Monday, February 20, 2012

Santorum
"Freedom isn't to do whatever you want to do, it's to do what you ought to do"
Atrios' confused response
I've long had a big whiff of this kind of thinking in our oddly conformist libertarians. Freedom to some of them means the freedom to win the game if you play well enough.
Santorum is not a Libertarian (but he is a Catholic Compatibilist).
Gene Healy, of Cato
To borrow from Mitt's rhetorical stylings, I'm not severely conservative, but I do have a case of Stage IV libertarianism. And anyone who shares that condition will find Santorum's rise particularly vexing. The former senator from Pennsylvania is libertarianism's sweater-vested arch-nemesis.

In a Pennsylvania Press Club luncheon in Harrisburg last summer, Santorum declared, "I am not a libertarian, and I fight very strongly against libertarian influence within the Republican Party and the conservative movement."

..."This idea that people should be left alone, be able to do whatever they want to do," Santorum complained to NPR in 2006, "that we shouldn't get involved in the bedroom, we shouldn't get involved in cultural issues ... that is not how traditional conservatives view the world."

That version of conservatism has a new standard bearer, and he's rising in the polls.
"Freedom isn't to do whatever you want to do, it's to do what you ought to do." In his nonsensical way he's almost right, but that depends on whether your definition of freedom refers first to individuals or to individuals as members of a community. The freedom to engage in collective decision-making is not the freedom to do what you want, it's the freedom to vote on what you will be told to do.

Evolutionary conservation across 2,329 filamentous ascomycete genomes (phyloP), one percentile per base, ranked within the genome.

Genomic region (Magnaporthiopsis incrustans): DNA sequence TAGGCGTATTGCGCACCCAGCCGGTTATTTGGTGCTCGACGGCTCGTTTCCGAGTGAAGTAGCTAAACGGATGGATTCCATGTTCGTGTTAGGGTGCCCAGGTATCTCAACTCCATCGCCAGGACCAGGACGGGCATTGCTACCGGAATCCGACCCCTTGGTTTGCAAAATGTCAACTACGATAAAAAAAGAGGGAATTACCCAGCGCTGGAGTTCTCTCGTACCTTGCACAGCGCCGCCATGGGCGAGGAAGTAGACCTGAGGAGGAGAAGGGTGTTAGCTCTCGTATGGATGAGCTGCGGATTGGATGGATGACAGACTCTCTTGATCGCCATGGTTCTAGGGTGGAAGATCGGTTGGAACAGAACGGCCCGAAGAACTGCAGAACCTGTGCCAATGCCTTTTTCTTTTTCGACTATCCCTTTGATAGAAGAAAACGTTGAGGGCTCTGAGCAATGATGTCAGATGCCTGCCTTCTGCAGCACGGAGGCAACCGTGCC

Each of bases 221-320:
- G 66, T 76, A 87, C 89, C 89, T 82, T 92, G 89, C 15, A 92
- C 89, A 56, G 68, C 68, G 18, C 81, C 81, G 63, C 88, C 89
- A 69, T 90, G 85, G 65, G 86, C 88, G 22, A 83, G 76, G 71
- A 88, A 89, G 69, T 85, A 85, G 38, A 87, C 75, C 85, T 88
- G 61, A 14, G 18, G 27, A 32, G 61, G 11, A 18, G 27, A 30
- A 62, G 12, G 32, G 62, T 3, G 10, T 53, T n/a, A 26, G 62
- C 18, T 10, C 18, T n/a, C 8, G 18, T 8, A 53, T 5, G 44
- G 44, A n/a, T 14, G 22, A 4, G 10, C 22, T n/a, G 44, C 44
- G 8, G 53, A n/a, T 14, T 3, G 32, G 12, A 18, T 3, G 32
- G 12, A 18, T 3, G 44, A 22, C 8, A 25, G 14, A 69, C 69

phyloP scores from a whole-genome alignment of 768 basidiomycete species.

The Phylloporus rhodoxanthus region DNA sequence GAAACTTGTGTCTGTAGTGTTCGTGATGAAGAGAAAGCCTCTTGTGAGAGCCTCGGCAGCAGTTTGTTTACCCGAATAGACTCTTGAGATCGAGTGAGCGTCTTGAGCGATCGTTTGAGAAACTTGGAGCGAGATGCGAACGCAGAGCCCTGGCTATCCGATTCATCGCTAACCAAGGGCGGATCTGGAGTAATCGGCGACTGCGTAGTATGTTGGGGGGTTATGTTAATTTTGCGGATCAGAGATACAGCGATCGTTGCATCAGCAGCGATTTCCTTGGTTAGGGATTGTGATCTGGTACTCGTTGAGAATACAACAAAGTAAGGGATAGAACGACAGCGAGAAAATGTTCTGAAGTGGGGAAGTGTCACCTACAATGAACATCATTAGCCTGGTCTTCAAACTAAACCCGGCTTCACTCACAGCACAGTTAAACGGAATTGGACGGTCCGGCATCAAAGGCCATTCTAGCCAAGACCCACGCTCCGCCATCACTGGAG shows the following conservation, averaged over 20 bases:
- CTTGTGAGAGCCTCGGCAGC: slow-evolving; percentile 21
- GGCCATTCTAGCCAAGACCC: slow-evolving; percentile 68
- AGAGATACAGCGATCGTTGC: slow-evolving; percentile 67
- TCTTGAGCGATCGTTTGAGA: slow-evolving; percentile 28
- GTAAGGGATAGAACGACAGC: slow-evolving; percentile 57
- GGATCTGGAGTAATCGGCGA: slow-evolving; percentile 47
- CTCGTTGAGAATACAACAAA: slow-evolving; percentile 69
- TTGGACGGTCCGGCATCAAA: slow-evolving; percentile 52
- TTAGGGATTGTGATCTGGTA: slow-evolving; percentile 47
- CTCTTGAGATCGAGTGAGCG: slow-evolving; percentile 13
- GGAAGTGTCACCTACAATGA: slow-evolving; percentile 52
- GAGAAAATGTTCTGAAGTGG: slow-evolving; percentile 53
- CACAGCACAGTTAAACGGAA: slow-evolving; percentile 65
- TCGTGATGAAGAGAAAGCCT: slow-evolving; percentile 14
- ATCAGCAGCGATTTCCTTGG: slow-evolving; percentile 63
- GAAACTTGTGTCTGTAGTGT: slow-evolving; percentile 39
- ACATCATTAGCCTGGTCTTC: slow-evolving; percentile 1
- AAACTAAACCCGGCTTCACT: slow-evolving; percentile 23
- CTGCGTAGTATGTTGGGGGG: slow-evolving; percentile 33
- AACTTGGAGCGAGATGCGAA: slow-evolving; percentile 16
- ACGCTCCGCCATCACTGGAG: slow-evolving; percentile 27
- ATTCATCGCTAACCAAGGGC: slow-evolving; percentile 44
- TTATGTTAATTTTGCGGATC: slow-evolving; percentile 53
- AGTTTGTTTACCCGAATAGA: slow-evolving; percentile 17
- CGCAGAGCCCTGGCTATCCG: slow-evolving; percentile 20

4:30-"You've confused a war on your religion with not always getting everything you want. It's called being part of the society. Not everything goes your way. I don't let my kids eat ice cream every night. They wish I did, but even they know that doesn't make me the Hitler of ice cream"
Jon Stewart for community values.

Popular performers are predictably close to the culture curve as self-conscious intellectuals are predictably behind it. A favorite: Hobsbawm
Why brilliant fashion designers, a notoriously non-analytic breed, sometimes succeed in anticipating the shape of things to come better than professional predictors, is one of the most obscure questions in history; and for the historian of culture, one of the most central.
In a republic elected representatives make the law. Protected rights are mostly rights of thought and argument, not action, to preserve the right of the electorate to change the law that governs them. If the community wants socialized medicine it gets it.

More and more our technocrats are unelected rulers, and even those who defended them in the past as defenders of "liberalism" are concerned. Libertarianism in one form or another was considered intellectually respectable until very recently. Liberal elites are becoming divided as they're forced to chose between their status and their claimed beliefs.

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